This created an additional challenge for Quorum because buyers were already having to use multiple products to meet their needs, and their budget constraints weren’t likely to accommodate an additional purchase. “In this market, people traditionally buy separate products for federal and state,” explains Marks. “They also might have one product to communicate with Congress, another to track relationships, another to message supporters, and so on. It’s very fragmented.” In the beginning, Quorum wasn’t good enough to replace any of these existing solutions, but Marks and Wirth were quickly learning what they would need to build to set their product apart so that buyers could justify the purchase.

“Yes, they needed more access to data and a better interface that would allow them to search, slice and dice, and analyze that data,” Marks says. “But we came to realize that, more than that, what they really needed was a product that would do all of these things in one tool. Having to push information between multiple systems and learn different interfaces for each task presented a cognitive load and a barrier that kept people from doing their job really well.”

To deliver this all-in-one, broad product, Marks and Wirth needed to take a customized approach to the build. “We built our own search engine inside of our database that was powerful and fast enough to efficiently search for bills, documents, and giant data sets,” says Marks. “Because we were able to invest in that kind of central infrastructure and centralize our technology, we’ve been able to enhance the quality and usability and speed of the entire system and all the products. It has also enabled us to iterate more rapidly.”

Another key philosophy that the team embraced was moving away from building in silos. “The reason customers were having to use so many different tools to address their needs is that companies were building in silos,” explains Marks. “A company would build one tool in one silo so that it did everything that one tool needed. Then they would build a second tool in a second silo that would perform a tangentially related task.”

Instead of isolating feature sets within distinct silos, the Quorum team tackled a wide range of features all at once. “Even after just three months of development, we were trying to do legislative tracking, dialogue tracking, and analysis features along with building out productivity tools,” says Marks. “At a very early stage, the list of features that we had built to support was very large and very broad, and then we continued to expand laterally within each product.”

Knowing When Broad and Shallow Beats Narrow and Deep

Launching with a broad and shallow product isn’t for everyone, but in the right circumstance, it’s a powerful strategy. It’s the best fit when your customers need a solution that offers broad functionality that’s capable of addressing a multitude use cases. “Our target buyers had many things in common,” says Marks, “But one of the most important was that lots of them had multiple products with overlapping functionality. There was significant customer confusion over which products were the right choice to solve various problems.”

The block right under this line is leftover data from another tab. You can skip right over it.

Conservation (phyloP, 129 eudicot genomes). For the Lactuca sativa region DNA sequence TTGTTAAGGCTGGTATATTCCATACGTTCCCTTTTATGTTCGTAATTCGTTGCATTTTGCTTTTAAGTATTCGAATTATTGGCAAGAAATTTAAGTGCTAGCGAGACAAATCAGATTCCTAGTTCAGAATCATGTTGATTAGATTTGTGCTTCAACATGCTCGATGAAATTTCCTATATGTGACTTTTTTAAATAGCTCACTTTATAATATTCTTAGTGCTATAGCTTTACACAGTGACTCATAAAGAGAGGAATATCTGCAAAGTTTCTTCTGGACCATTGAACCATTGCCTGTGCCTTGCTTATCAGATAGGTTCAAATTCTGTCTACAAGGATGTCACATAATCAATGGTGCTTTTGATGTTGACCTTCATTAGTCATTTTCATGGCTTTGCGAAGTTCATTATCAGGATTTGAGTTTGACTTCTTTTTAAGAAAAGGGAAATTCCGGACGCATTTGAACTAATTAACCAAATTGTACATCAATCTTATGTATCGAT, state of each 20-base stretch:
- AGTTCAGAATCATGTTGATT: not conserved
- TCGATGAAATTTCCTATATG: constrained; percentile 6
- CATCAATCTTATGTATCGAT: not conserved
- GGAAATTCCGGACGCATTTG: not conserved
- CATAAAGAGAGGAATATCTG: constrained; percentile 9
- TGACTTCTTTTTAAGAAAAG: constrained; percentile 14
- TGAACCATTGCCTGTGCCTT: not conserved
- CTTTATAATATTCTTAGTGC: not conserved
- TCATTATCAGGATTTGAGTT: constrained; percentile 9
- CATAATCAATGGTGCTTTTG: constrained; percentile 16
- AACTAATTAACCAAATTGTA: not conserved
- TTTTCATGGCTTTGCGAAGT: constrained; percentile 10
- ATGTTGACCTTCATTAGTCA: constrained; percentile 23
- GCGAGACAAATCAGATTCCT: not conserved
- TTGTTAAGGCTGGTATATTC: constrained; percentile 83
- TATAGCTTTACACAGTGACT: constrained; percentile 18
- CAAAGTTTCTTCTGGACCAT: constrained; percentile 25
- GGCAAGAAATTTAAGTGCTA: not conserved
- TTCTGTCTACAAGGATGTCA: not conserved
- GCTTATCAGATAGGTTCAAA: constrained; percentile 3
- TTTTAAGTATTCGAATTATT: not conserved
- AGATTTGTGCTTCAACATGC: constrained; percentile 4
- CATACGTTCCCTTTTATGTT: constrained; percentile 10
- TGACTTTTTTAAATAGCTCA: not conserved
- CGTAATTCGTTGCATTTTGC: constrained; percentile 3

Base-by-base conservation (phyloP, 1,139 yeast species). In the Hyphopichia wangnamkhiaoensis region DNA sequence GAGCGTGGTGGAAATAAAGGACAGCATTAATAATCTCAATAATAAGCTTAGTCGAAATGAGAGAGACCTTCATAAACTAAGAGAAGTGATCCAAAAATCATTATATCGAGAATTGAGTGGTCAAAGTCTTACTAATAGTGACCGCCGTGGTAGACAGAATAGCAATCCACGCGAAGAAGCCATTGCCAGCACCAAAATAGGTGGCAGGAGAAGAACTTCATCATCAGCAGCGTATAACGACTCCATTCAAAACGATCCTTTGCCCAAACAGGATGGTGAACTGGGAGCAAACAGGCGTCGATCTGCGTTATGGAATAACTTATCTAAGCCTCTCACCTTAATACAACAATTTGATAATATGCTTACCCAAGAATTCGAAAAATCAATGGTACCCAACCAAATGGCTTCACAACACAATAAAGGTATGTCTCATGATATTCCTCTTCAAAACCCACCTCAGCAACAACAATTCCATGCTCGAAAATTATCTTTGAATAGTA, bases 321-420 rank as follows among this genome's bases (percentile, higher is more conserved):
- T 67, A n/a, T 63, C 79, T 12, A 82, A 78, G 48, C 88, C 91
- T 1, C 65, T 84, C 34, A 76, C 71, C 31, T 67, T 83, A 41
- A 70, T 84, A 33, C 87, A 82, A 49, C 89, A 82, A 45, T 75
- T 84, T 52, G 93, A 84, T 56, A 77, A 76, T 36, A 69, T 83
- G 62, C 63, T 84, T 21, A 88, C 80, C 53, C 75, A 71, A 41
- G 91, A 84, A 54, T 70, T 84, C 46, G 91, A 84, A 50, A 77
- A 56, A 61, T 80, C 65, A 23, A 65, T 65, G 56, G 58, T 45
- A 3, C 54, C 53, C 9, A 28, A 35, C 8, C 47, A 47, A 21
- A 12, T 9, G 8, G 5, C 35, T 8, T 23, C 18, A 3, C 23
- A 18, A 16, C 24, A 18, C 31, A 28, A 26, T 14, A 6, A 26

“In our case, we still launched early because we needed the revenue and feedback, just like everybody else,” says Marks. “But instead of launching a narrow but deep product, we launched a broad but shallow product and over time have built it out so that the depth is now greater than or equal to everything else on the market.”

  • Noam Wolf

    This is a very interesting point that almost every startup struggles with. At marketman.com we took a similar approach of “broad and shallow” to be able to sell our product to restaurant operators. However this approach has its drawbacks: features cost not only development but also maintenance. and customers? they keep asking for more…
    Obviously more features mean that you appeal to more customers, but prioritizing the features in an early stage startup should be, in my opinion, based on one thing only: growth. This may be growth of customer base, revenue / MRR growth or negative net churn growth. It can be direct or indirect, short term or long term, but it has to be growth.

  • Breaking Pennies

    Ariel — this is a great article – MSP and MVP are two sides of the same coin — If you look at it from the point of view of the market, is has to the MSP; if you look at it from the point of view of product development teams, it is the MVP. Whether it is MSP or MVP — it truly doesn’t matter — what matters the most is (a) what is the dog food? (b) will the dogs eat the dog food? (c) will the dog owner pay for the dog food? and (d) how often will she buy it for her dog? If a start up is unable to answer these fundamental questions, they will quickly run of money! Earlier, you can find the product/market fit, the better for the company.

    This is precisely the problem that Noam Wolf may be facing. To articulate “MarketMan” issue differently, Growth will only come when there is an ideal product/market fit. So, until you get the right product/market fit, keep you burn rate very low, instead, find your ‘Long Tail’ customers’, those that make up majority of the market. ‘Short Tail’ customers make up a very small addressable market. ex: (a) While brick and mortar stores focused on selling on ‘best sellers’, Amazon focused on selling books that were NOT best sellers. This allowed Amazon to gain market share, develop a huge position and gently take on Barnes & Noble others. now, what happened to Barnes & Noble (they are shutting down stores); (b) While Blockbuster Video focused on renting ‘block busters’, Netflix focused on renting, movies there were NOT block buster movies. now, what happened to Blockbuster video stores (they went out of business).

  • georgemate

    I think it depends on the market you are selling in. MVP is more relevant when you are selling a new kind of product where no alternatives exist or when your product idea is 10x better than an alternative which you are innovating on. Minimum sellable makes sense when you have to go above an MVP because you are competing with other viable products and as such you need to meet and exceed their offering by going above what is necessary for your product to function.